Presented by Lonnie Berger
Associate Professor of Social Work
University of Wisconsin-Madison
Monday, May 16, 2011; 12:30 - 1:30 p.m., questions / discussion until 2:00 p.m.
Parrington Hall Forum, Room 309
University of Washington
Lonnie Berger is an Associate Professor of Social Work and faculty affiliate of the Institute for Research on Poverty at the University of Wisconsin-Madison. His research focuses on the ways in which economic resources, sociodemographic characteristics, and public policies affect parental behaviors and child and family wellbeing. He is engaged in studies in three primary areas: (1) examining the determinants of substandard parenting, child maltreatment, and out-of-home placement for children; (2) exploring associations among socioeconomic factors (family structure and composition, economic resources), parenting behaviors, and children's care, development, and wellbeing; and (3) assessing the influence of public policies on parental behaviors and child and family wellbeing.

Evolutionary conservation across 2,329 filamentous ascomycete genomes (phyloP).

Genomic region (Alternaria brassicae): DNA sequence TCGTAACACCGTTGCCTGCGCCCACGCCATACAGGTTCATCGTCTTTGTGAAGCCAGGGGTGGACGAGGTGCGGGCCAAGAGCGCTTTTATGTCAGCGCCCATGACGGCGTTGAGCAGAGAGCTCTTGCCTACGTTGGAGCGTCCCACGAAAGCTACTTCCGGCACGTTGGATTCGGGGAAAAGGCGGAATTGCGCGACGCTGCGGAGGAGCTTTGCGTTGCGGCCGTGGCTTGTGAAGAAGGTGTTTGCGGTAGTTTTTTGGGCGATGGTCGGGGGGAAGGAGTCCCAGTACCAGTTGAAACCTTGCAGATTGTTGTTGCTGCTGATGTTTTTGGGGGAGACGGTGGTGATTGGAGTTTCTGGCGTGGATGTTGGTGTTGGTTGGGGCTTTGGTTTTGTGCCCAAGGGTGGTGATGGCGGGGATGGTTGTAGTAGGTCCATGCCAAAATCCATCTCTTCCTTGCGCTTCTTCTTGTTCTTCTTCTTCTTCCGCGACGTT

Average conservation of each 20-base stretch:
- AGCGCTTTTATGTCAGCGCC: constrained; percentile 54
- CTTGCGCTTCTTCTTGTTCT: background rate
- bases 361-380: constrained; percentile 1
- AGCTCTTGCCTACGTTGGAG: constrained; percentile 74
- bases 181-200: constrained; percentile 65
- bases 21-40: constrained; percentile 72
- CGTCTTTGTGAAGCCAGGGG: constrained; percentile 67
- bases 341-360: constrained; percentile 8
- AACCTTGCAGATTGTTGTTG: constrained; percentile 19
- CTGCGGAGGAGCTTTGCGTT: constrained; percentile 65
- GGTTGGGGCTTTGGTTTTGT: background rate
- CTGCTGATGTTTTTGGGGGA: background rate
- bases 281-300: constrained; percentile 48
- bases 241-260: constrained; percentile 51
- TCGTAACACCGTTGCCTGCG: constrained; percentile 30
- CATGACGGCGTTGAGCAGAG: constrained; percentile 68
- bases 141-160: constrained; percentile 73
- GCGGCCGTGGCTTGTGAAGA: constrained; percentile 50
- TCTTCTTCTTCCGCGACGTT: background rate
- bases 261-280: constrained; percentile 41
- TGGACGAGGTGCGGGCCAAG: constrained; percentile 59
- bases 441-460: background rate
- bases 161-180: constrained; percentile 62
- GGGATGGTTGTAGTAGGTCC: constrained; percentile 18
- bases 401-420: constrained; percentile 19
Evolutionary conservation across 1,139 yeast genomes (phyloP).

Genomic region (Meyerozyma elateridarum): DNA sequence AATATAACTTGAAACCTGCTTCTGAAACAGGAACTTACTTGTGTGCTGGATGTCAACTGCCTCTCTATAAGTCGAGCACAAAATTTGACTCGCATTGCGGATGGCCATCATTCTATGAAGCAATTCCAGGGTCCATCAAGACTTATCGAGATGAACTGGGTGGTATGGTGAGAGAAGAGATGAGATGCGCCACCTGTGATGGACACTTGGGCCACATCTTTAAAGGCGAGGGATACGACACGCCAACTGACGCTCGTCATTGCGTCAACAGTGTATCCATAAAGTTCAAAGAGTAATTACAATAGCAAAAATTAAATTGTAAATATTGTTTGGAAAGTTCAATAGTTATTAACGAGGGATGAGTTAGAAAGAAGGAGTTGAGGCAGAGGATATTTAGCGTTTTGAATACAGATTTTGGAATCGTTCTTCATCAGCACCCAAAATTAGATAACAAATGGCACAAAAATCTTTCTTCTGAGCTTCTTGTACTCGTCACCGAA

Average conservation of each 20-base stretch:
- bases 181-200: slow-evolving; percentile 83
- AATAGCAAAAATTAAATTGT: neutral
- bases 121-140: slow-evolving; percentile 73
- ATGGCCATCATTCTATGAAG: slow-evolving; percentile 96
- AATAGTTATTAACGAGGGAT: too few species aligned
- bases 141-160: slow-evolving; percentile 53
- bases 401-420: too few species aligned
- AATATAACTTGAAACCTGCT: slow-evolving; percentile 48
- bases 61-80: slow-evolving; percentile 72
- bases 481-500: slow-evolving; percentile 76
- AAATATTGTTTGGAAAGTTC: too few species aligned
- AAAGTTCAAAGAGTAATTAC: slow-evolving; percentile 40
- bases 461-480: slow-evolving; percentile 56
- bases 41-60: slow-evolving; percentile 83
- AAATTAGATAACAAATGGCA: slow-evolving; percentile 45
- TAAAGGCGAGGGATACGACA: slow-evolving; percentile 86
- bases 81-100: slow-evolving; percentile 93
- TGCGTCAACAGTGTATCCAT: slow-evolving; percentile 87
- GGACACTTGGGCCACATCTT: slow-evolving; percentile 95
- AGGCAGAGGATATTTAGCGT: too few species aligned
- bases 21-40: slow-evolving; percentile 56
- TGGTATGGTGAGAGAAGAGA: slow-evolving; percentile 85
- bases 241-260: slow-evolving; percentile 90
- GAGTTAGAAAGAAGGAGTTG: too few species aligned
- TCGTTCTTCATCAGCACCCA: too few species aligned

High rates of divorce, non-marital fertility, and multi-partnered fertility in the United States in recent decades have led to growing diversity and complexity in children’s family arrangements. Less than half of children born today will spend their entire childhood living with both of their (married) biological parents, and many will live with a social-father (a man who is married to or cohabiting with their biological mother, but to whom they are not biologically related). Prior research indicates that children who spend time in a social-father family exhibit poorer average developmental outcomes than those who live with their biological parents, raising concerns about the wellbeing of these children. Exactly why co-residence with a social father is associated with adverse developmental outcomes for children is unclear, although multiple hypotheses have been proposed. This presentation will use data from the Fragile Families and Child Wellbeing Study to provide a comprehensive examination of such hypotheses by: (a) examining which factors—mothers’ characteristics, fathers’ characteristics, family economic resources, family instability, mother-father relationships, and parent-child relationships—are most important in accounting for differences in cognitive skills and behavior problems between children living in biological- and social-father families; and (b) decomposing gaps in child outcomes into the proportion explained by differences in the characteristics and behaviors of the individuals selecting into each family type and the proportion explained by differences in returns to (effects of) these characteristics and behaviors. This work has implications for better understanding the extent to which adverse associations between living with a social father and child wellbeing may be driven by social selection as opposed to differences in family processes between biological- and social-father families.